Annie Feidt for NPR
The Hurricane Turn is one of the last true whistle-stop trains in the country. Alaskans use it to access homes and cabins in the state's remote interior.
The Hurricane Turn is one of the last true whistle-stop trains in the country. Alaskans use it to access homes and cabins in the state's remote interior. Annie Feidt for NPR
There aren't many rules on the train called the Hurricane Turn. Dogs roam the aisles and sit next to their owners on the seats. The baggage car doors are wide open, even when the train is moving.
"Oh yeah, this is like the best job in the whole railroad, you bet," says conductor Wade Sherwood.
The Hurricane Turn is one of the last whistle-stop trains in the U.S. — trains that allow travelers to hop on and off where they choose. With tight schedules to keep, most train operators have abandoned them.
Found in Alaska's interior, the Hurricane Turn also provides the only access a few dozen families have to their remote homes and cabins.
It's Sherwood's job to keep track of who's getting off where and when they'll be coming out of the wilderness. He uses a giant whiteboard to chart the action, and he handles the chaos like the friendly mayor of a small town.
The train runs 55 miles through a section of dense Alaskan birch and spruce forest, winding through low mountains and over glacially fed rivers. Tourists ride the train to take in the scenery and spot an occasional bear that pops into view.
Annie Feidt for NPR
Julie and Ken Flynn ride the Hurricane Turn several times each summer to access their recreational cabin.
Julie and Ken Flynn ride the Hurricane Turn several times each summer to access their recreational cabin. Annie Feidt for NPR
For Sherwood the locals are the real, attraction-hearty Alaskans that have built homes and cabins that are completely cut off from the modern world.
"It's exciting. You meet some real characters out here," he says. "It's not an easy place, and it's a rare person that can spend time here and make a life."
One of those characters is Harden Mevin, a small, older man with a long, gray beard. Most of the locals are heading into recreational cabins, but Mevin is one of the few who lives out here year-round. He stays even in winter, when temperatures can dip to minus 40.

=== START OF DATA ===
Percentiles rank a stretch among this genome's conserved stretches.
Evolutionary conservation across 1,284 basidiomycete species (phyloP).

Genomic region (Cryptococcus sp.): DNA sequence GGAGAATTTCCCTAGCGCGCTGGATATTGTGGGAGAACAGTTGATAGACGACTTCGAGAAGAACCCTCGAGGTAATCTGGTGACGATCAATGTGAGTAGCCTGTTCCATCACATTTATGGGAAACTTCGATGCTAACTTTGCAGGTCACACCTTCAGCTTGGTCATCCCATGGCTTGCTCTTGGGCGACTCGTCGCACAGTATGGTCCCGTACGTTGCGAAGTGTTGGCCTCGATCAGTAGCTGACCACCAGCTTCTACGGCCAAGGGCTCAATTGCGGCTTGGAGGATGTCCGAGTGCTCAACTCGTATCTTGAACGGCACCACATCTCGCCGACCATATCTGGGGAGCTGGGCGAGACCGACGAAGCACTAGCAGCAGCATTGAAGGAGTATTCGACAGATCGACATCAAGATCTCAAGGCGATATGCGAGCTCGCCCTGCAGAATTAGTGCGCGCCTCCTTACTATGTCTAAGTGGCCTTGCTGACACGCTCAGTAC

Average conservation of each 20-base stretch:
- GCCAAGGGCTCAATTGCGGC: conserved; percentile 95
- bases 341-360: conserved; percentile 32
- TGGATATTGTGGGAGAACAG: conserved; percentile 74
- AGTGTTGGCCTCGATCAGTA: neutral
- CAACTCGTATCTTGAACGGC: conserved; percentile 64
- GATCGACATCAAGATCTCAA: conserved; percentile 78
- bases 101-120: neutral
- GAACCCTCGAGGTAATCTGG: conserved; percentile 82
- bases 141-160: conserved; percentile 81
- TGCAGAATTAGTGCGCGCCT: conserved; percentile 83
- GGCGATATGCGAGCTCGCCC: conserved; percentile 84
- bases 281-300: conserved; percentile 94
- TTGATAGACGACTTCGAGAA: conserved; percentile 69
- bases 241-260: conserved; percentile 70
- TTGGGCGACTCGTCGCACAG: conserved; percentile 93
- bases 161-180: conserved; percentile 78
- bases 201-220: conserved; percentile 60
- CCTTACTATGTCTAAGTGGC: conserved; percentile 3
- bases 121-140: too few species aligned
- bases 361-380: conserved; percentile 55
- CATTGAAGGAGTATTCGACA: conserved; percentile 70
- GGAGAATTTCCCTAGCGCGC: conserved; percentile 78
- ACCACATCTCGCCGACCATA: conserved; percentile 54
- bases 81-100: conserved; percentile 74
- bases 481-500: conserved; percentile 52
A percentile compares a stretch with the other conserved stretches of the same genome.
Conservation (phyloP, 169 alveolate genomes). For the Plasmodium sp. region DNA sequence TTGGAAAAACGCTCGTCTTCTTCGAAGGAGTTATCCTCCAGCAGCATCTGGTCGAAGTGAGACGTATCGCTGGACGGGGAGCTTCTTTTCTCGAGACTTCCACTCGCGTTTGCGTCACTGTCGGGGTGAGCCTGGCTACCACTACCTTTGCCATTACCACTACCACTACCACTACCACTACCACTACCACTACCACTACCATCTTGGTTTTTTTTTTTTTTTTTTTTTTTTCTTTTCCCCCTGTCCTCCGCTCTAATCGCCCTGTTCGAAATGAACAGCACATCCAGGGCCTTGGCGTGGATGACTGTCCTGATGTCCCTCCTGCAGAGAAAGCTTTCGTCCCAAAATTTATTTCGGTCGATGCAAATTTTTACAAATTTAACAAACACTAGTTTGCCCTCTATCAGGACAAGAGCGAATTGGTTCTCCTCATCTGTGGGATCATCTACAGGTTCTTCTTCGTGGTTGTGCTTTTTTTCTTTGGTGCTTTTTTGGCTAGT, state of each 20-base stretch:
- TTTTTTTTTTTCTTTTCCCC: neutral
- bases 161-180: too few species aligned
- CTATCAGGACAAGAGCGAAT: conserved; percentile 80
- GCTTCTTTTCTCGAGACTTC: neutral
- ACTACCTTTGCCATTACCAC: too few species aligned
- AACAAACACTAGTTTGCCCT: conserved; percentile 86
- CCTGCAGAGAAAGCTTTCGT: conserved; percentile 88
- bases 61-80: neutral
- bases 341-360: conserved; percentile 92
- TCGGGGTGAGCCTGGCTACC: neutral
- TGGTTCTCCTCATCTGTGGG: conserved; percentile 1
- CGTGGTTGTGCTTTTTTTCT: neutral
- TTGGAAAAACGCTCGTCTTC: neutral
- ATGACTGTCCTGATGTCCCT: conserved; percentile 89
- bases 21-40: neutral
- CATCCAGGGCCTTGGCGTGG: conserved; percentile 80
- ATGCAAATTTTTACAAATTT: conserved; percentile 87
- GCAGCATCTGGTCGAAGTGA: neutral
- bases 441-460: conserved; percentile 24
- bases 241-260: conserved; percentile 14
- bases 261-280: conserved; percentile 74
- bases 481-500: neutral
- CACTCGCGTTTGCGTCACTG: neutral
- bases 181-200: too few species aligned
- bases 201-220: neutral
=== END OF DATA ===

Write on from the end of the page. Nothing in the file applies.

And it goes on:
Mevin built his own cabin 34 years ago and lives a subsistence lifestyle. He uses the train to get supplies, but also to visit friends farther up the tracks. If the railroad offered frequent-rider miles, Mevin would have platinum status by now.
When asked what his life would be like without the Hurricane Turn, he says, "that's a real hard question because it's our only access, unless you owned a helicopter."
Ken Flynn has been riding the train even longer than Mevin. He staked out land and built a 10-by-13 cabin 40 years ago. He chose a site 2 miles off the tracks for its spectacular view of 20,000-foot Mount McKinley.
He and his wife, Julie, live in Anchorage, but this is their fifth train trip into their cabin this summer. They enjoy escaping their cellphones, computers and cars in the city. Flynn says they don't even like to hunt or fish. Their life at the cabin is more basic than that.
"It's just the sheer enjoyment of being out in the wilderness. It's quiet. Our activities pretty much are limited to hauling water, gathering firewood, and once that's done then we can relax," he says.
When their stop comes up, the Flynns climb down from the baggage car and Wade hands them their backpacks and trekking poles.
The Flynns say it's always a little strange when the train pulls off and leaves them just standing there, on their own in the middle of a vast wilderness. But that's exactly how they like it.